Without the information she may present an assessment of her presentation cannot be made. The decision will be by CIS based on the filing and the evidence presented. You may want to speak with a domestic relations attorney and immigration attorney.
Attorney Robert Brown's (former INS Director, 1972-99) reply to your question is general in nature, and does not constitute legal advice as all facts are known to him. For specific advice or representation you should retain an attorney experienced in immigration law. Mr. Brown's reply on AVVO does not create an attorney/client relationship not constitute legal advice.
Current viability of marriage is not a basis for a denial of the I-751 petition. As a result, if a couple is separated and/or the marriage is not currently viable, your wife still should be able to file and have approved a joint petition, so long as no divorce or annulment proceedings have commenced, and you co-signs the I-751 and appear at any scheduled interview. If you will get divorced or will not show up for an interview, she will have to request for the joint petition be converted to waiver petition based on the applicable waiver ground such as good faith marriage that ended in a divorce. She will be required to produce divorce decree and evidence to show that your marriage was in fact "real".
The information presented at this site is for general information only and should not be constructed to be formal legal advice nor the formation of attorney/client relationship.
You are asking for a detailed consultation not general information. You can do that on a consultation with an immigration attorney. As of now, AVVO is not a law office and cannot offer particularized advice.
The information contained in this answer is provided for informational purposes only, and should not be construed as legal advice on any subject matter,not should it be viewed as establishing an attorney client relationship of any kind.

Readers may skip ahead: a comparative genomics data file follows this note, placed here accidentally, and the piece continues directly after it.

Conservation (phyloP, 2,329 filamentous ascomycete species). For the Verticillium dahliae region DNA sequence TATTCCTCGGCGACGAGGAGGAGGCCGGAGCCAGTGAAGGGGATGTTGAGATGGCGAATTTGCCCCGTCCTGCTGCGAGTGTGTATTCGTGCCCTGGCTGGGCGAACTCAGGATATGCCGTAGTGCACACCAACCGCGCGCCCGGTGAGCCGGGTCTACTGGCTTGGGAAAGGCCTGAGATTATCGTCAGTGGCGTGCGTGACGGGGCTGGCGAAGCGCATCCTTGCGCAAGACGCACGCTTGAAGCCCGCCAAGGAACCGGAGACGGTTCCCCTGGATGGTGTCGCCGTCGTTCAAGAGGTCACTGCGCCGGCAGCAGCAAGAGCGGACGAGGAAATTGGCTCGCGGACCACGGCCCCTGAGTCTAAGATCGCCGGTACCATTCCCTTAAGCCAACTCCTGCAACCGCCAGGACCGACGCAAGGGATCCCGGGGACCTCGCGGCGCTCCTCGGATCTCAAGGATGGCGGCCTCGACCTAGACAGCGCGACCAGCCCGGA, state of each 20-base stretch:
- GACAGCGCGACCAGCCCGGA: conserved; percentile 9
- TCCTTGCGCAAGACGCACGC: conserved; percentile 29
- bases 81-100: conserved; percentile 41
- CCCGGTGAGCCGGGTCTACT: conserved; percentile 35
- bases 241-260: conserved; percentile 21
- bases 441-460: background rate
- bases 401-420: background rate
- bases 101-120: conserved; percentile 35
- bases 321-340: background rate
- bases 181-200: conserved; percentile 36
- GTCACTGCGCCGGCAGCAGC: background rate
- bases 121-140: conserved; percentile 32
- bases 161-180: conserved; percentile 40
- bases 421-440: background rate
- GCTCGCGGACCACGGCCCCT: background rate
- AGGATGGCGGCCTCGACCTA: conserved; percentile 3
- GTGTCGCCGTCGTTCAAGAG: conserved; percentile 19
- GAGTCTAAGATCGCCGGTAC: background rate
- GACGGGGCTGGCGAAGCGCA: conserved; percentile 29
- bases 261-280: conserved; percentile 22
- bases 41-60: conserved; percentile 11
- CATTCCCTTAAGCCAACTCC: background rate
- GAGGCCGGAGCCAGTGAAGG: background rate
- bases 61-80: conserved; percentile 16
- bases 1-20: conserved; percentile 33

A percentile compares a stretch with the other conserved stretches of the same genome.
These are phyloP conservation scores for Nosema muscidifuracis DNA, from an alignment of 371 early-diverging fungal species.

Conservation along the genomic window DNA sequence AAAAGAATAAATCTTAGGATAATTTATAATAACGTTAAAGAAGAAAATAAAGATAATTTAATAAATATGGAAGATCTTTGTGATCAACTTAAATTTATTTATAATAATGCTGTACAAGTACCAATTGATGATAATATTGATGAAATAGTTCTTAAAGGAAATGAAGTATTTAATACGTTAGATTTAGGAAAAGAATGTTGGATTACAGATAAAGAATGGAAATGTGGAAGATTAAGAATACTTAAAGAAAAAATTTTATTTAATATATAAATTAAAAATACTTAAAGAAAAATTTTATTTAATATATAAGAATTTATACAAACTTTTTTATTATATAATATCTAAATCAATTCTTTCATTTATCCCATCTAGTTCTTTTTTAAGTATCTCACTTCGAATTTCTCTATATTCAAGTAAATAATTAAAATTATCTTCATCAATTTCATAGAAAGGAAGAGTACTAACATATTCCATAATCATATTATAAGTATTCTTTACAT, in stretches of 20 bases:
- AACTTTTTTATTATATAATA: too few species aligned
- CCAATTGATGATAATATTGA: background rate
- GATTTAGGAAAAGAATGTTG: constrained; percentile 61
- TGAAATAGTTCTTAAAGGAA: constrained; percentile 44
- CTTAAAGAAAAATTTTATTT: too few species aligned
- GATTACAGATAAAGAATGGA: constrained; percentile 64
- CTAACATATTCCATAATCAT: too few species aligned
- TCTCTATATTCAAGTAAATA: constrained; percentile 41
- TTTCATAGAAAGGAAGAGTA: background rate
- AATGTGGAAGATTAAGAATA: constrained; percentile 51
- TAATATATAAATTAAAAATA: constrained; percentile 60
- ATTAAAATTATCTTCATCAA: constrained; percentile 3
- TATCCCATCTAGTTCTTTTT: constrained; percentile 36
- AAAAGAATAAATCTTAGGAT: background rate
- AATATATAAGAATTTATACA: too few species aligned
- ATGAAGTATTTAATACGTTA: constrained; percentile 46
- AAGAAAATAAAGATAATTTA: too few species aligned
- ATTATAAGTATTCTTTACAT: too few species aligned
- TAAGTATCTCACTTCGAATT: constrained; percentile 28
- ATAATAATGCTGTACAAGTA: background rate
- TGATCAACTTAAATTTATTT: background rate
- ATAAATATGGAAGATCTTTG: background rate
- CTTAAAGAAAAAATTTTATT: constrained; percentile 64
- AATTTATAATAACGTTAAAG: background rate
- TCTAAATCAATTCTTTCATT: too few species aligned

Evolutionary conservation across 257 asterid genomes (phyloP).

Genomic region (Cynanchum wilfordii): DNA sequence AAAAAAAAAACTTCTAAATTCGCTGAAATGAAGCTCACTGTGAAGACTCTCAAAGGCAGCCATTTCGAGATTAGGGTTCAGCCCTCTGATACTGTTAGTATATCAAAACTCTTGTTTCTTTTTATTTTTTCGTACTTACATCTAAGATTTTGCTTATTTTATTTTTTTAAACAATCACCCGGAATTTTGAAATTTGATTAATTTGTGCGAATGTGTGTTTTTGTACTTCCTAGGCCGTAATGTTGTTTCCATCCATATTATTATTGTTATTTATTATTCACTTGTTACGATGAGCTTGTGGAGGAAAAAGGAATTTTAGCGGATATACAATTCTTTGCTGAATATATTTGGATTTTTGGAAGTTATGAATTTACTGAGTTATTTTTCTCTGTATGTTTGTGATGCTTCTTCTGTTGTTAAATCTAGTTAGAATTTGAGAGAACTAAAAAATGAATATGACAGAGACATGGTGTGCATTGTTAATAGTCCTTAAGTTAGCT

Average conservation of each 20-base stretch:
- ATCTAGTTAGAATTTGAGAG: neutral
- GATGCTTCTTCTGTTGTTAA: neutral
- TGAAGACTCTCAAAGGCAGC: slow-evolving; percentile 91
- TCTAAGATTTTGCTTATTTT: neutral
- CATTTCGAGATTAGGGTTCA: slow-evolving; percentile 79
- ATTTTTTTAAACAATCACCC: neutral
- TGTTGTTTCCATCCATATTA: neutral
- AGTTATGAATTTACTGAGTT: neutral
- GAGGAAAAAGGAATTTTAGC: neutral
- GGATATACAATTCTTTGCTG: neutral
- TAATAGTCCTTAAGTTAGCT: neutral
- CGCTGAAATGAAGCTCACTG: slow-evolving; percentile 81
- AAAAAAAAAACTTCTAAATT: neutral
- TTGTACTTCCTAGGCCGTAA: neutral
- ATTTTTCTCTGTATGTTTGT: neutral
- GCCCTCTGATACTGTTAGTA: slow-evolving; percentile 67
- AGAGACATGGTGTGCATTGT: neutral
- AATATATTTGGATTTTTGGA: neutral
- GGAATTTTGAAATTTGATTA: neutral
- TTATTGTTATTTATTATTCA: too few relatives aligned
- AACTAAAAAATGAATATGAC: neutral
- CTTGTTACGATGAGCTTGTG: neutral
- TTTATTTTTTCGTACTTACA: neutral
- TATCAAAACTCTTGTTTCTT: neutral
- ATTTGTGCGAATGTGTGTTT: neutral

The best thing you can do for her (either way) is to encourage her to engage an experienced immigration attorney to help both of you sort through what USCIS needs. Although you may be hurt, I am sure you don't want to lie to USCIS just to get her in trouble. If you are not living together, then whether or not you go to the interview, the current I-751 will be denied (or postponed while the two of you get divorced). If/when you get divorced, she can file a new I-751 requesting one of two waivers. Your help and cooperation will be an enormous advantage to her. Best possible world for her is if you go to interview, attest that your both intended to build a life together on the day you married, but you grew apart and you separated. Best to use a good attorney with experience in these post-separation I-751's. We did so complete a job last summer on one that the I-751 was approved without an interview.
You should always consult with an experienced immigration attorney to make certain that the advice you received is appropriate for your particular immigration case.